Ida Momyer Odell was a pioneer and woman of the business world
Klamath Falls Herald and News
Klamath Falls, Oregon
March 15, 1987
Ida Momyer Odell, born Dec. 24, 1881, was affectionately called “Tiny Tiger,” She was a delicate and sensitive woman who was tested many times as she lived out the drama of being a pioneer woman who eventually entered the world of business.
She stood her ground on several occasions and quickly dispelled any myths that she was weak or that her demure size indicated helplessness.
One such occasion occurred when she served as city treasurer. She stood up to the city council and clerk refusing to allow them to use money ear-marked for repaving South Sixth Street, to pay off city bonds.
The Women in History Committee has selected Odell as the second woman to be recognized during Women in History Month. Written by Sue Hamilton, the photos are courtesy of the Klamath County Museum and Thelma “Mickey” Henry.
Few women have the opportunity to touch history as did Ida Momyer Odell. She spent her early childhood on the Klamath Indian Reservation where the Modocs, Klamaths and Yahooskin Snakes were living after the Modoc War.
It is through Odell that we are able to glimpse the life of Indian women in this area from 1895-1903.
In an interview with author Carroll Howe for his book, “Ancient Modocs,” she reported that the Indian women were very kind and loving. They would join in visiting and twining baskets and would allow her to do some of the twining. However, Odell felt sure that it was necessary afterwards for them to remove all that she had done and then start the basket where they had left off.
A manuscript she wrote in 1950 entitled, “A Saga of the Klamath Indians,” described her view of Indian Life and philosophy. This manuscript can be found in the Klamath County Library.
She served many years as clerk of School District No. 1 and as city treasurer. She was also cashier at the Klamath State Bank and later a teller for First National Bank.
In 1924 Odell started an insurance and real estate business which she operated until 1946. She sold the business and became an active partner with her husband, Robert, in the Studebaker Agency.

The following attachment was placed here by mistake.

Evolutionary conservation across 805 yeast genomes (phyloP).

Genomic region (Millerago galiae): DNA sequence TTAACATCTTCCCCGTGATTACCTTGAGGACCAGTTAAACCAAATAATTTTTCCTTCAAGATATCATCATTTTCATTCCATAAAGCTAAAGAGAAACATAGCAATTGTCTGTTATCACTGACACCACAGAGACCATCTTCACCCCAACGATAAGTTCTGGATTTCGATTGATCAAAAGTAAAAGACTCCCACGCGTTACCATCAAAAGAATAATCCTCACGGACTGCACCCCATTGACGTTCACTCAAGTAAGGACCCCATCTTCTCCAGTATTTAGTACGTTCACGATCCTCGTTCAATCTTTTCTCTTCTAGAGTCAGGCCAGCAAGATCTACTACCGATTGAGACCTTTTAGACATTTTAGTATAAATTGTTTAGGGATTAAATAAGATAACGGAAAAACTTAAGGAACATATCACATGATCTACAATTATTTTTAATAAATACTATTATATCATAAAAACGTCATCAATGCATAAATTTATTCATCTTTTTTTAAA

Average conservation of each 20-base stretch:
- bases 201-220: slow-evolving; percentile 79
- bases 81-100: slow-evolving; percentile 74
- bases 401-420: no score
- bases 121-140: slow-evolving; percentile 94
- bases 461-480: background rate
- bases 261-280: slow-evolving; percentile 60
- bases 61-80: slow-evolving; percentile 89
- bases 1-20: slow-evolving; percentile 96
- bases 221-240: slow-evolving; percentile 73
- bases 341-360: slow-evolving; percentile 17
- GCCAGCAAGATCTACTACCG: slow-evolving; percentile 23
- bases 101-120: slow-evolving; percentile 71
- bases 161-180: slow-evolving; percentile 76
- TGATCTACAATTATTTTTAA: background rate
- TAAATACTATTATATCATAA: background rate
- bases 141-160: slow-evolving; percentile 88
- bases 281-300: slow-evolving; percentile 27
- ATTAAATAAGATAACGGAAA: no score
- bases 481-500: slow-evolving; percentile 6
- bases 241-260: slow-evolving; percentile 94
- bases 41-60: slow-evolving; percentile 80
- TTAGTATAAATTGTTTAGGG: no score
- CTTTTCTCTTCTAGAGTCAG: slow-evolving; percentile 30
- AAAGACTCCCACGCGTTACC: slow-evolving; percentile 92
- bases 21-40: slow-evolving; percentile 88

One of the happiest events in her life was her marriage in 1931 to Bob Odell. During their marriage, he joined her in visiting many of the places of their youth.
Odell was a charter member of the Klamath Chapter of the Daughters of American Colonists, the Business and Professional Women’s Club and the Soroptomist Club. She also was a member of the Eulalona Chapter of the Daughters of the American Revolution, the Aloha Chapter, Order of Eastern Star, the Methodist Church and the Rebekah Lodge.
She was the founder and first president of the Klamath County Historical Society. Having a sense of history at an early age, she gathered and preserved priceless perishable artifacts used by the Indians. These and other items were given to the Klamath County Museum.
Her feelings are best described in her own words: “I have loved Klamath more than anyone can ever know. Its vivid sunsets, its bare hills and timbered mountains. Its vast lonely reaches, now a thing of the past. Lakes, springs and rivers. The smell of burning sagebrush, the taste of sourdough bread. It has been exciting, always interesting, but I would not want to live it over again. I am filled with gratitude for these later peaceful years, for financial security due to the wisdom of my beloved husband and most of all for him and his patience, kindness and love.
The “Tiny Tiger” went to sleep, a sleep from which she never awakened at their retirement home in Salem.
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